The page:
Bet Me is my favorite contemporary romance. It makes me laugh out loud. There’s a lot of great eating and cooking and banter. I love the kid fish expert who throws up when he eats too much. I love that the hero ties up the heroine and feeds her Krispy Kreme donuts. The hero and heroine wind up loving each other for who they truly are, and in the process, change each other. Wonderful. Hopeful.

Lord of Scoundrels is the best over-the-top historical romance. She hits all the tropes: big muscular man who acts like he doesn’t care about society’s rules; tiny beautiful woman who is intelligent and savvy and keeping her family together; two master manipulators who dance around each other, analyzing each word and gesture for what it means; they are forced into marriage and resist the idea that they may love each other. But it’s so perfect. Chase goes deep into what the characters believe about themselves and what they think they’re worthy of, and makes them face it. And change.

Making this list made me realize that I’d pick Rick Riordan as my favorite kidlit author over J.K. Rowling. I love me some Harry Potter. Don’t ask me to do anything when I’m rereading the books, because once I start, I have to get to the end. But I reread the Riordan books more often and learn more from them. They’re more disciplined, more focused. They’re funnier. He never wallows in the teenage romantic angst, although it’s definitely there. And I love the overt mythology. Out of all the novelists on this list, he’s the one I’d most like to be.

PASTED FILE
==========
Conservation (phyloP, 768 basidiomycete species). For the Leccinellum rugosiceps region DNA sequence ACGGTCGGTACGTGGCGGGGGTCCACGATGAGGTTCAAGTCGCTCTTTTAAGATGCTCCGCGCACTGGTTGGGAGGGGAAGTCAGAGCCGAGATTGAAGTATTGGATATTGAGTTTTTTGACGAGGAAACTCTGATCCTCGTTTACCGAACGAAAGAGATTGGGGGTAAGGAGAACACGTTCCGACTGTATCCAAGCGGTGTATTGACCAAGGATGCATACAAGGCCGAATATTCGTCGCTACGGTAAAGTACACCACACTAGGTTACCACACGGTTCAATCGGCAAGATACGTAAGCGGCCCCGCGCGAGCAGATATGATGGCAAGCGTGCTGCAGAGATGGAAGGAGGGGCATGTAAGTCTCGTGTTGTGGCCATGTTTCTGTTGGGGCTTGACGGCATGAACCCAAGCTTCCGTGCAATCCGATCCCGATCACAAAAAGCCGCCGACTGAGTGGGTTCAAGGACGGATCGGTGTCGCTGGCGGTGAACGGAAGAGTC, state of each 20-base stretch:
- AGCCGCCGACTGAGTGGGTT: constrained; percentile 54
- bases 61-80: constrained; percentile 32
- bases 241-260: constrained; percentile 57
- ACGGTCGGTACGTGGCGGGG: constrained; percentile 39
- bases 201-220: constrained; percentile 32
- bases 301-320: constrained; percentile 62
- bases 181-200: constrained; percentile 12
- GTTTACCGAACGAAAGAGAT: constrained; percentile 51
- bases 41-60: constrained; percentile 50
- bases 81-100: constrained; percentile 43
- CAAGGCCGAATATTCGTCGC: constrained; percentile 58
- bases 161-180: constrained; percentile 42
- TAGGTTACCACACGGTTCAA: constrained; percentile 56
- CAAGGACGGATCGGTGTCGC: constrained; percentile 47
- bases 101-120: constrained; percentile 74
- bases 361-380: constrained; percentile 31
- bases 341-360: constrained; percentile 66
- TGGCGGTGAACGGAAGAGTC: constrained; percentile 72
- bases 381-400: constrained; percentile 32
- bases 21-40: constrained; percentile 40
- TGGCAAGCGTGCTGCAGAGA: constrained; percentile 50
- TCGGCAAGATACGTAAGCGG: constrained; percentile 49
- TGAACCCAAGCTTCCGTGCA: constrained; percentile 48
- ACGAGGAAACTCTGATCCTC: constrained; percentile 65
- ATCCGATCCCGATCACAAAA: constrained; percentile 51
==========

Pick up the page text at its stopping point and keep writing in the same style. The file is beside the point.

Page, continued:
How about you? What’s in your five?

Weekend Voice Exercise: Accents

1. Where did you grow up? What are the Old World or native languages that predominate in that area? Any special accent?

I admit it. I am only starting with this exercise because the of the one word that appeared on almost every report card: conscientious. I am a conscientious student. This particular prompt doesn’t seem as interesting as others further down the list, but if the teacher tells me to start at the top, I’m going to start at the top. I’m going to trust that the teacher knows what she’s doing, and there’s a reason for starting here.

I grew up in Toronto, Canada and Brisbane, Australia — both lands of long vowels.

The Old World accents I remember most are Dutch: my Oma (grandmother), our minister, older church members. Every kind of Old World accent and language can be heard in Toronto, and I remember noting how similar Dutch-, Italian- and (for lack of a better descriptor) old Jewish-accented English is. But for the purposes of this question, the voice I hear most in my head is my Oma, Wilhelmina Hart’s.

“Hhya. You haff to lawff.”